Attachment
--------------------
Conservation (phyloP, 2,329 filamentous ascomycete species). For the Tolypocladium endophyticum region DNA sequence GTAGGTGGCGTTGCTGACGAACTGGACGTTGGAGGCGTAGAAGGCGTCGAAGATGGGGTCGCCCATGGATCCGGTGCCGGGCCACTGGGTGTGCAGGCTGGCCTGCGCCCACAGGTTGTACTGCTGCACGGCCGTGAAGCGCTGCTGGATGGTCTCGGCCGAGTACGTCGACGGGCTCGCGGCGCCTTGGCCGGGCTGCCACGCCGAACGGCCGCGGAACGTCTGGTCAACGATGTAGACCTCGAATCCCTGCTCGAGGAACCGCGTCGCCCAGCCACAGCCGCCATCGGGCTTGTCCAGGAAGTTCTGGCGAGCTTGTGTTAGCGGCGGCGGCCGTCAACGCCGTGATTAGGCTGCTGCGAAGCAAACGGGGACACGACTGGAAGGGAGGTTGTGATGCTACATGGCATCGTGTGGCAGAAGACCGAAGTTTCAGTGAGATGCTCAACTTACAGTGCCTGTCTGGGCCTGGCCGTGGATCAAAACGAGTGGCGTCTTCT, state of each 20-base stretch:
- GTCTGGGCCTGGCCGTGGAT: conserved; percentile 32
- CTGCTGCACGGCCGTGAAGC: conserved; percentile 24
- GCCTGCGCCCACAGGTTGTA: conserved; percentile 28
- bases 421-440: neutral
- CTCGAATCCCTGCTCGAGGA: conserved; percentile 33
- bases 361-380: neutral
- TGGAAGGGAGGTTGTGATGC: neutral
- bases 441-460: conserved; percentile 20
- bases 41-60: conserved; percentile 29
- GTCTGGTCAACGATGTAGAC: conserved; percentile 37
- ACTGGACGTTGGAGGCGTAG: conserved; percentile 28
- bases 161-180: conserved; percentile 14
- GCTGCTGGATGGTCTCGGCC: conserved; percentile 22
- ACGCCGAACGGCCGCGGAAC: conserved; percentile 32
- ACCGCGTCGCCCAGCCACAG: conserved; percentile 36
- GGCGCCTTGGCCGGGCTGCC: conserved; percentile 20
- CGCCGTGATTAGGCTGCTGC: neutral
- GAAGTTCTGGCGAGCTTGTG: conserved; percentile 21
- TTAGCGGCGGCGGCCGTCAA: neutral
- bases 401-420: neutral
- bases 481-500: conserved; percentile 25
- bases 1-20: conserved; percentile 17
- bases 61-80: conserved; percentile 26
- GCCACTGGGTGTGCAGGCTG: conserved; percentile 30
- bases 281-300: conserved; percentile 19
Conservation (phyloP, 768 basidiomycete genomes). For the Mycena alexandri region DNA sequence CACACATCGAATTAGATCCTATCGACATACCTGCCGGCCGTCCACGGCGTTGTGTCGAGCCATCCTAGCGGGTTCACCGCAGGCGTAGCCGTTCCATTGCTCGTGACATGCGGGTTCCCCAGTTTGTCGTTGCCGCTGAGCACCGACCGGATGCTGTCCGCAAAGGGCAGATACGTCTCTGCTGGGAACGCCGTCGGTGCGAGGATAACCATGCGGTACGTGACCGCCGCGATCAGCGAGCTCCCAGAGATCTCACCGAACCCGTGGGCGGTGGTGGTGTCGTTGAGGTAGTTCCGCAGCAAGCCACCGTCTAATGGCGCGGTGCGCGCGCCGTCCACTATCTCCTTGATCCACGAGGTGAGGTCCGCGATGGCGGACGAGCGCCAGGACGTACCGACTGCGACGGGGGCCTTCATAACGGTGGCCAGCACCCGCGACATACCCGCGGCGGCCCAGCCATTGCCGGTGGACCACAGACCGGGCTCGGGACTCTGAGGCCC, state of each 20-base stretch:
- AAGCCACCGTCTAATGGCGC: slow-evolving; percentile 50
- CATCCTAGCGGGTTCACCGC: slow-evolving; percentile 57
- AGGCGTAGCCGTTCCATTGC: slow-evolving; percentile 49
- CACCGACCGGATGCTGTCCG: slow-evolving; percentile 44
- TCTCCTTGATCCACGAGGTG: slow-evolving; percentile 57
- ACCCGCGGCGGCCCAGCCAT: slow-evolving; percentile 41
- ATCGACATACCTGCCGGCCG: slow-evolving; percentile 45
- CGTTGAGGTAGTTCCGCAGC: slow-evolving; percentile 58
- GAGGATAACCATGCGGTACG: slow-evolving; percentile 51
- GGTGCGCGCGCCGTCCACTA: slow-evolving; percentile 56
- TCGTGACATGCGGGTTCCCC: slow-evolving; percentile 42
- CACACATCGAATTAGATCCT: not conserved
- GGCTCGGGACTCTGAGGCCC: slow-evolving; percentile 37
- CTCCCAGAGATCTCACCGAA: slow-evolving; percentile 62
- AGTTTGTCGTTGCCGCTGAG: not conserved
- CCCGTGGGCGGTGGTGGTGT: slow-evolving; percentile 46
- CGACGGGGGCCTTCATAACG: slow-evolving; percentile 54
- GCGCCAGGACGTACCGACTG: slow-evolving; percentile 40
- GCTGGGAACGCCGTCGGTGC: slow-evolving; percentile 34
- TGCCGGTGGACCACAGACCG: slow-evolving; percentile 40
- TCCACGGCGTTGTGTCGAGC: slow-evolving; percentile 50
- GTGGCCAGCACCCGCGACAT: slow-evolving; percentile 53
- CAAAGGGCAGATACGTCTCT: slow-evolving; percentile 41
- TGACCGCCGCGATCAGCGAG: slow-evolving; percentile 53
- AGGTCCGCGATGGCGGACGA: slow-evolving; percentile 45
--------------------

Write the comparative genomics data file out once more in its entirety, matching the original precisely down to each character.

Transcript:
Conservation (phyloP, 2,329 filamentous ascomycete species). For the Tolypocladium endophyticum region DNA sequence GTAGGTGGCGTTGCTGACGAACTGGACGTTGGAGGCGTAGAAGGCGTCGAAGATGGGGTCGCCCATGGATCCGGTGCCGGGCCACTGGGTGTGCAGGCTGGCCTGCGCCCACAGGTTGTACTGCTGCACGGCCGTGAAGCGCTGCTGGATGGTCTCGGCCGAGTACGTCGACGGGCTCGCGGCGCCTTGGCCGGGCTGCCACGCCGAACGGCCGCGGAACGTCTGGTCAACGATGTAGACCTCGAATCCCTGCTCGAGGAACCGCGTCGCCCAGCCACAGCCGCCATCGGGCTTGTCCAGGAAGTTCTGGCGAGCTTGTGTTAGCGGCGGCGGCCGTCAACGCCGTGATTAGGCTGCTGCGAAGCAAACGGGGACACGACTGGAAGGGAGGTTGTGATGCTACATGGCATCGTGTGGCAGAAGACCGAAGTTTCAGTGAGATGCTCAACTTACAGTGCCTGTCTGGGCCTGGCCGTGGATCAAAACGAGTGGCGTCTTCT, state of each 20-base stretch:
- GTCTGGGCCTGGCCGTGGAT: conserved; percentile 32
- CTGCTGCACGGCCGTGAAGC: conserved; percentile 24
- GCCTGCGCCCACAGGTTGTA: conserved; percentile 28
- bases 421-440: neutral
- CTCGAATCCCTGCTCGAGGA: conserved; percentile 33
- bases 361-380: neutral
- TGGAAGGGAGGTTGTGATGC: neutral
- bases 441-460: conserved; percentile 20
- bases 41-60: conserved; percentile 29
- GTCTGGTCAACGATGTAGAC: conserved; percentile 37
- ACTGGACGTTGGAGGCGTAG: conserved; percentile 28
- bases 161-180: conserved; percentile 14
- GCTGCTGGATGGTCTCGGCC: conserved; percentile 22
- ACGCCGAACGGCCGCGGAAC: conserved; percentile 32
- ACCGCGTCGCCCAGCCACAG: conserved; percentile 36
- GGCGCCTTGGCCGGGCTGCC: conserved; percentile 20
- CGCCGTGATTAGGCTGCTGC: neutral
- GAAGTTCTGGCGAGCTTGTG: conserved; percentile 21
- TTAGCGGCGGCGGCCGTCAA: neutral
- bases 401-420: neutral
- bases 481-500: conserved; percentile 25
- bases 1-20: conserved; percentile 17
- bases 61-80: conserved; percentile 26
- GCCACTGGGTGTGCAGGCTG: conserved; percentile 30
- bases 281-300: conserved; percentile 19
Conservation (phyloP, 768 basidiomycete genomes). For the Mycena alexandri region DNA sequence CACACATCGAATTAGATCCTATCGACATACCTGCCGGCCGTCCACGGCGTTGTGTCGAGCCATCCTAGCGGGTTCACCGCAGGCGTAGCCGTTCCATTGCTCGTGACATGCGGGTTCCCCAGTTTGTCGTTGCCGCTGAGCACCGACCGGATGCTGTCCGCAAAGGGCAGATACGTCTCTGCTGGGAACGCCGTCGGTGCGAGGATAACCATGCGGTACGTGACCGCCGCGATCAGCGAGCTCCCAGAGATCTCACCGAACCCGTGGGCGGTGGTGGTGTCGTTGAGGTAGTTCCGCAGCAAGCCACCGTCTAATGGCGCGGTGCGCGCGCCGTCCACTATCTCCTTGATCCACGAGGTGAGGTCCGCGATGGCGGACGAGCGCCAGGACGTACCGACTGCGACGGGGGCCTTCATAACGGTGGCCAGCACCCGCGACATACCCGCGGCGGCCCAGCCATTGCCGGTGGACCACAGACCGGGCTCGGGACTCTGAGGCCC, state of each 20-base stretch:
- AAGCCACCGTCTAATGGCGC: slow-evolving; percentile 50
- CATCCTAGCGGGTTCACCGC: slow-evolving; percentile 57
- AGGCGTAGCCGTTCCATTGC: slow-evolving; percentile 49
- CACCGACCGGATGCTGTCCG: slow-evolving; percentile 44
- TCTCCTTGATCCACGAGGTG: slow-evolving; percentile 57
- ACCCGCGGCGGCCCAGCCAT: slow-evolving; percentile 41
- ATCGACATACCTGCCGGCCG: slow-evolving; percentile 45
- CGTTGAGGTAGTTCCGCAGC: slow-evolving; percentile 58
- GAGGATAACCATGCGGTACG: slow-evolving; percentile 51
- GGTGCGCGCGCCGTCCACTA: slow-evolving; percentile 56
- TCGTGACATGCGGGTTCCCC: slow-evolving; percentile 42
- CACACATCGAATTAGATCCT: not conserved
- GGCTCGGGACTCTGAGGCCC: slow-evolving; percentile 37
- CTCCCAGAGATCTCACCGAA: slow-evolving; percentile 62
- AGTTTGTCGTTGCCGCTGAG: not conserved
- CCCGTGGGCGGTGGTGGTGT: slow-evolving; percentile 46
- CGACGGGGGCCTTCATAACG: slow-evolving; percentile 54
- GCGCCAGGACGTACCGACTG: slow-evolving; percentile 40
- GCTGGGAACGCCGTCGGTGC: slow-evolving; percentile 34
- TGCCGGTGGACCACAGACCG: slow-evolving; percentile 40
- TCCACGGCGTTGTGTCGAGC: slow-evolving; percentile 50
- GTGGCCAGCACCCGCGACAT: slow-evolving; percentile 53
- CAAAGGGCAGATACGTCTCT: slow-evolving; percentile 41
- TGACCGCCGCGATCAGCGAG: slow-evolving; percentile 53
- AGGTCCGCGATGGCGGACGA: slow-evolving; percentile 45